Korach’s Problem—by Michael Aronson

Recently, I saw Eytan Fox’ movie, Walk On Water, released in 2005. This Israeli film tells the story of an Israeli Mossad agent’s encounter with a gay German peacenik. The outcome of this encounter is a profound broadening of horizons. Eyal’s experience expands his generic and cavalier macho identity into a broader personality that encompasses his own parents’ Holocaust experience and an awareness of other communities’ persecution narratives that are parallel to his own. In other words, Eyal begins as a one-dimensonal character taken out of context. His journey is a search for context, wherein he finds new life and meaning. Without context, Eyal’s being is shallow and destructive.

The episode in this week’s parsha is also a story about the necessity of context, and the consequences of out-of-context reading and behavior. Korach, a scion of a Levitical house assigned to the care and maintenance of the Tabernacle – a privileged role in the community – incites a division in Israel. He and his followers challenge Moses and Aaron’s leadership. “You have taken greatness. Isn’t the whole congregation holy, and doesn’t God dwell among them? Why have you raised yourselves above the community of Israel?” (BaMidbar, 16:3)

Korach’s claims seem reasonable on the surface, and they are meant to derail Moses and Aaron’s authority through the biblical equivalent of quoting chapter and verse. But where, in Korach’s claim, is the meaning of holiness? Put another way, where is the rest of the Torah?

The answer may be that Korach is not concerned with the rest of the Torah at all. That is, Korach is not concerned with the context of his claims. Moses provides this context when he reminds Korach of his already privileged position in the community. “Has He not taken you and all of your brothers, the sons of Levi, with you. Yet you want the priesthood too? So, you and all of your congregation are rebelling against God.” (BaMidbar, 16:10-11) Korach’s claims are vanity and focused solely on getting ahead. They might be taken from Torah, but they are not Torah.

Korach reads narrowly in order to justify big actions for his own personal benefit, when Torah itself can be seen to advocate the opposite. Although Jewish commentary is often based on close-readings of individual verses, the teachings of Torah are meant to be read widely and interact with each other in a larger context. Rabbinic expositions on singular biblical statements seldom rely on a vacuum; proof-texts illuminate individual verses by applying greater and diverse contexts. When we engage this interaction in study, as the Rabbis do, we experience a process of discovering informed thinking and action that addresses implications and outcomes. We read widely to arrive at narrow conclusions with far-ranging positive consequences. In terms of our parsha, is being holy a slogan, or an informed state-of-living the inspires positive outcomes for ourselves and the people around us?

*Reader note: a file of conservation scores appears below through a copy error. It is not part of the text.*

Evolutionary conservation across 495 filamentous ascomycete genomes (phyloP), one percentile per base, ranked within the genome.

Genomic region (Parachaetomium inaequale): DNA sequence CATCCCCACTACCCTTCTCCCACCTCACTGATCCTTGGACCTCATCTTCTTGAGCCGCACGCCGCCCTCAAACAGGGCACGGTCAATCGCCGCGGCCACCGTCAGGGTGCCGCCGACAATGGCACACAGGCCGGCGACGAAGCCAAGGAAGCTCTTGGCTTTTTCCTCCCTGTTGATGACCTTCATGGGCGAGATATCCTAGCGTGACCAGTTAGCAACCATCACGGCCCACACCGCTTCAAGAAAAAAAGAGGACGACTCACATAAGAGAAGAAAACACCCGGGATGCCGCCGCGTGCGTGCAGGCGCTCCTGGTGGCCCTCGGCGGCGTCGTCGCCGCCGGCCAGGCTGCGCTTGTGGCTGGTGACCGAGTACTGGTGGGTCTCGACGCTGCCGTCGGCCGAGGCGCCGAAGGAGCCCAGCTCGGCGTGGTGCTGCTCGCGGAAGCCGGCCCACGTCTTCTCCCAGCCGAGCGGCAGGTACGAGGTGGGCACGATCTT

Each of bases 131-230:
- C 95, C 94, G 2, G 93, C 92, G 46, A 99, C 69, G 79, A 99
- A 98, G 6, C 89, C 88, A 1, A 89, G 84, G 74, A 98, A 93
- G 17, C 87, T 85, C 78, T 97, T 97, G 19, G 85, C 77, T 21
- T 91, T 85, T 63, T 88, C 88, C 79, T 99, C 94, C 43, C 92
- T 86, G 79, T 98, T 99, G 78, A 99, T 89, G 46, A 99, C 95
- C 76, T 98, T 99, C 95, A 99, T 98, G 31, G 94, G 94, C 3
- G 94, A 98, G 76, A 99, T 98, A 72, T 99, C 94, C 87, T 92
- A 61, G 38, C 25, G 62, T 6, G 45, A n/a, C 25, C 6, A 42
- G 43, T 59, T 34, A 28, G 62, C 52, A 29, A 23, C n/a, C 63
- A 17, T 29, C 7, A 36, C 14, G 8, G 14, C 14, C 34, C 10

Korach, in many ways, is a parsha for our time. We like to quote chapter and verse in ways that imply self-contained teachings in a teaspoon. It is easy to forget that, even though words are worlds, the words we choose occur in the context of other words that can influence each other positively or negatively. Reading out-of-context can be dangerous. Korach’s is an extreme but sadly familiar case. His words corrode the integrity of the community. In the end, they consume him and everybody close to him. Part of the community is permanently lost to us.

This tendency to read out-of-context, and the consequences that come with it, have not gone away. In fact, whether because of increased awareness of the human condition brought about by the rise of the internet, or because we are actually doing it more, out-of-context reading and its disastrous consequences appear everywhere.

Close-reading is part of contextual reading, and its practice is a wonderful part of the Torah experience. This is how we mine the text and learn how to appreciate it in new ways, and it is in the context of close-reading that greater Torah contexts are illuminated. In turn, these contexts shine a light back on the individual verses themselves. The difference between close-reading and reading out-of-context starts when we devalue the whole and elevate individual and particularistic readings in a vacuum, as Korach does. This takes away from the Torah. Insights without substance or context are dangerous and self-destructive. They may even be a form of idolatry.

We must learn to balance the individual and particularistic readings with the global. This is one of the secrets of the human condition, and is part of the choice of life.